Home | Features | Editorial | Politically Incorrect

Politically Incorrect

Font size: Decrease font Enlarge font

Daniel Pearl

February 27, 2002

The little brown tabby cat was curled up asleep in the back window of the red Ford Tempo waiting in front of me at the light by the Conoco station in Sandpoint. He looked pleased to be out for a ride in the car – at least, he looked as pleased as a sleeping cat can look right up to the point the huge semi-truck full of squealing pigs pulled up next to the car. In under a second, sleepy tabby transmogrified into a Halloween caricature and I don’t doubt that, should a single one of those pigs have attempted to move from the semi to the Tempo, that little cat would have beat the crap out of it. I laughed, right out loud, and then noticed the tears running down my face.

It was Thursday, maybe, or it could have been Wednesday or even Friday given how well I kept track of my days this week. (Right here, let me make a note – just what the hell is mid-winter break, anyway? And don’t those school district folks realize that having the kids home on Monday AND Tuesday just blows my schedule to kingdom come?)

Whatever day it was, it was the day I learned that Pakistani crazy men had killed Wall Street Journal reporter Daniel Pearl. Not just killed him, of course, but taped the killing and sent the tape to be viewed by the family and friends who undoubtedly had been making whatever deals with God they could if only this day would never come.

I don’t get much news here in my house with no TV. But my mother has satellite, and she keeps me up-to-date on what’s going on in the world around me.

I wasn’t over there when American networks carried the story of Pearl’s murder, but mother called to let me know. All the work I was in the midst of doing came to a halt and I cried. And cried. And cried some more. I felt a little silly for doing it – I didn’t know Pearl; had never heard his name prior to the day he disappeared off the streets of Karachi. But the tears continued to fall.

Was it because he was a journalist? Was it because I once lived for a short time in that very city where his pregnant wife sat and waited for word on the fate of her husband? Or did Pearl’s death somehow manage to scrape away that small layer of everyday life that’s built up over the grief of September 11th? I don’t know why it was; I only know that I grieved for Daniel Pearl, at least for a time, as if he were family or a very close friend.

I stopped crying eventually, of course, and went back to the work that sustains my family and myself. And I headed into Sandpoint, where the antics of a feisty little tabby cat tipped me right back into my grief. I knew exactly why. The world that includes fearless cats willing to take on noisy pigs is not a world that should include the fate of Daniel Pearl. “This is not okay,” I said to myself. “This is really wrong.”

Read a little history, of course, and you realize right quick that Daniel Pearl is only one more link in a very long chain of man’s inhumanity against his fellow man. What happened to the Neanderthal when Homo Sapiens Sapiens made his appearance? Did we breed Neanderthal into our lineage, as some scientists believe, or did our heavy-browed cousins become the first of many instances of genocide in the tale of human history? On my more cynical days, I know what I believe – I think we killed them, and I think we have continued killing throughout the eons since because that’s so much easier than actually learning to live together.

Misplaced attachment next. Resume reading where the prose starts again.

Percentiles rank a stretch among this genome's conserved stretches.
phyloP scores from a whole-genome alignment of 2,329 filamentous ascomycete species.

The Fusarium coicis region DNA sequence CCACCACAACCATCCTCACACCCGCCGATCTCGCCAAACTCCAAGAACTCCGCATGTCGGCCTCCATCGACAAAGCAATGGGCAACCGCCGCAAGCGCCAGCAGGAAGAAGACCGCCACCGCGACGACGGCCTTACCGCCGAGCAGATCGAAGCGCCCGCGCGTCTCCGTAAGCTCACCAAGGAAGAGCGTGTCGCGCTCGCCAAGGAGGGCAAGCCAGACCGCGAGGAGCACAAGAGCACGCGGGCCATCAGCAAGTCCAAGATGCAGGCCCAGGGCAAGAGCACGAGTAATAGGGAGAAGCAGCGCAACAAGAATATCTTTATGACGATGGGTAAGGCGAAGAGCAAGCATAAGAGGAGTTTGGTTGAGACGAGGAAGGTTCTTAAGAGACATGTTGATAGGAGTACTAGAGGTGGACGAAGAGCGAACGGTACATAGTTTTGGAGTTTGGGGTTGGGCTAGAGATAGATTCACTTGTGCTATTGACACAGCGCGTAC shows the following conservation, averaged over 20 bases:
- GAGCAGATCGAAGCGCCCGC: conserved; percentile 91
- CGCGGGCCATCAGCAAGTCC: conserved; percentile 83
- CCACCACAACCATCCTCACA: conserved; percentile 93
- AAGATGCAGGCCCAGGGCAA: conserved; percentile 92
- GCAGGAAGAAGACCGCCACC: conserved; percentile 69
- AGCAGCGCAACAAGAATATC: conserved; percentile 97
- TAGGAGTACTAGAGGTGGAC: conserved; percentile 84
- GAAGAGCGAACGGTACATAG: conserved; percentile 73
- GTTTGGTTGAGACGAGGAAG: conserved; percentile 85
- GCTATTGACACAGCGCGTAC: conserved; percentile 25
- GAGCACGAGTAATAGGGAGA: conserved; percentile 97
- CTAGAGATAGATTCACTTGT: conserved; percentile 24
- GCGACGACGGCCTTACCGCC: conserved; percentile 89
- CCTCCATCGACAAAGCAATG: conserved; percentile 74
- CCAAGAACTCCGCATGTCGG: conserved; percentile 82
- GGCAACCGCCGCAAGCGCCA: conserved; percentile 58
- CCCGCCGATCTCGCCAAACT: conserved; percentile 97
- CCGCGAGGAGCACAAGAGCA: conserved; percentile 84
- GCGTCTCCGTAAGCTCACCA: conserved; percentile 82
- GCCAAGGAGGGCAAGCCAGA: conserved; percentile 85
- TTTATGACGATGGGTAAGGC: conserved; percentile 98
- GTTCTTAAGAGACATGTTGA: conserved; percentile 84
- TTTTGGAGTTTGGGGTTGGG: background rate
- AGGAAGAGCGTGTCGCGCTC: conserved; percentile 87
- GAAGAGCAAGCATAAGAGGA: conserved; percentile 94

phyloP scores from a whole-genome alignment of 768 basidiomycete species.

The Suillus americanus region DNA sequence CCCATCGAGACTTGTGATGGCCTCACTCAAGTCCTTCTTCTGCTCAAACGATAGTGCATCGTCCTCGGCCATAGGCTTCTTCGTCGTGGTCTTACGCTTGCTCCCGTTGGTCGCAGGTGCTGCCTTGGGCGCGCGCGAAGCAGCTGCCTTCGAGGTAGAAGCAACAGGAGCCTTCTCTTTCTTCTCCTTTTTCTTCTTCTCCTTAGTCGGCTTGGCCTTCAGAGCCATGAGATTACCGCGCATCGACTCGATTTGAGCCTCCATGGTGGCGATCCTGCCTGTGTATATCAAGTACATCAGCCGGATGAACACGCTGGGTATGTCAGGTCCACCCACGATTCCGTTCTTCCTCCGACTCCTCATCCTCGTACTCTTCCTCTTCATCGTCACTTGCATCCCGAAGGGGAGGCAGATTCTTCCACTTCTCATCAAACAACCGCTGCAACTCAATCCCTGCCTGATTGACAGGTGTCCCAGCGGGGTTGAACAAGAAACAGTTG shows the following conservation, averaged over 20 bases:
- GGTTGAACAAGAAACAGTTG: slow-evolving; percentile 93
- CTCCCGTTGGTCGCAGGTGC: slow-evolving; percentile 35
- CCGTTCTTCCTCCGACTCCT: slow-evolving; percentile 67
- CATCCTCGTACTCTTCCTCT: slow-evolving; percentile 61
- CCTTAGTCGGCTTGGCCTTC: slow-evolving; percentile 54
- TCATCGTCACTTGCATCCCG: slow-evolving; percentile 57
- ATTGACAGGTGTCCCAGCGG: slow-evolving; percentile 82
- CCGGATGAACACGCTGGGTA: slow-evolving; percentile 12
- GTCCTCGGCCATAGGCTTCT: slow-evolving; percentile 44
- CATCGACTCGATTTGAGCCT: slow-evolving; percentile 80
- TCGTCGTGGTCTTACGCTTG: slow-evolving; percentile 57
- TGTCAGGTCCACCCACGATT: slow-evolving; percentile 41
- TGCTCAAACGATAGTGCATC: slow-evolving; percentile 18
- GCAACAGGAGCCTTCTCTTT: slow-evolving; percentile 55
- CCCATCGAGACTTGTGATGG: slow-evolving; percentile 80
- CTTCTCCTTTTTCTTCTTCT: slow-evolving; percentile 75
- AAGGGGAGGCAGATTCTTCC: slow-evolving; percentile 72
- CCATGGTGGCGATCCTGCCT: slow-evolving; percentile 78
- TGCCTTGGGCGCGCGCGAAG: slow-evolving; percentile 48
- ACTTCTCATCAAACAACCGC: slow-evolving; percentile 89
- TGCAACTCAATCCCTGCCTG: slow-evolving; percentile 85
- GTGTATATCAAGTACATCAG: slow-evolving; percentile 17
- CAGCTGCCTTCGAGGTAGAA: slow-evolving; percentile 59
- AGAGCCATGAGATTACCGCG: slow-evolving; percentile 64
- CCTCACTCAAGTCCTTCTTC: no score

I have had my own problems with “living together” recently, so I know whereof I speak. I am angry today – angry at our school district after perusing the 61 pages of salary schedules that my friend Doris received; angry at our state legislature, who are stomping on the protections inherent in the promise of public information in the name of security; angry at the feds even more, with their attachment of the word “security” to each and every bill they want to write. I’m angry with some of my fellow men, who trash the concept of “innocent until proven guilty” as they call for the immediate execution of John Walker. Hell, I’m even angry that Intuit (the company that owns Quick Books) wants me to pay $10 a month just to update my payroll and doesn’t give me the option of doing it myself.

Angry. Every time I feel that emotion, I lose. "Angry" puts distance between me and the object I’m angry at and that distance can prevent solving the problem that’s brought me to this state. "Angry" puts me at their level, and that’s not the place I want to be.

I wish I could say those tears of mine were at least the beginning of washing away this anger I’ve been feeling, but that would be a lie. I’m not there yet. If I’ve learned nothing more in my years on this earth, I’ve learned at least learned this – it takes me some time to overcome anger. Luckily, I’ve learned even more. I’ve learned the best thing I can do when I’m angry is to shut my mouth (in practice, that’s something I still need to work on quite a bit).

I’ve learned one other thing, too. One of the most important things we all can work on is the creation of a world where feisty tabby cats and murdered fathers-to-be simply can not, and will not, co-exist. That is the goal that will lead me beyond anger, and into the world I want to live in.

Subscribe to comments feed Comments (0 posted)

total: | displaying:

Post your comment

  • Bold
  • Italic
  • Underline
  • Quote

Please enter the code you see in the image:

  • Email to a friend Email to a friend
  • Print version Print version
  • Plain text Plain text

Author info

Landon Otis

Tagged as:

war, Daniel Pearl, Pakistan, anger

Rate this article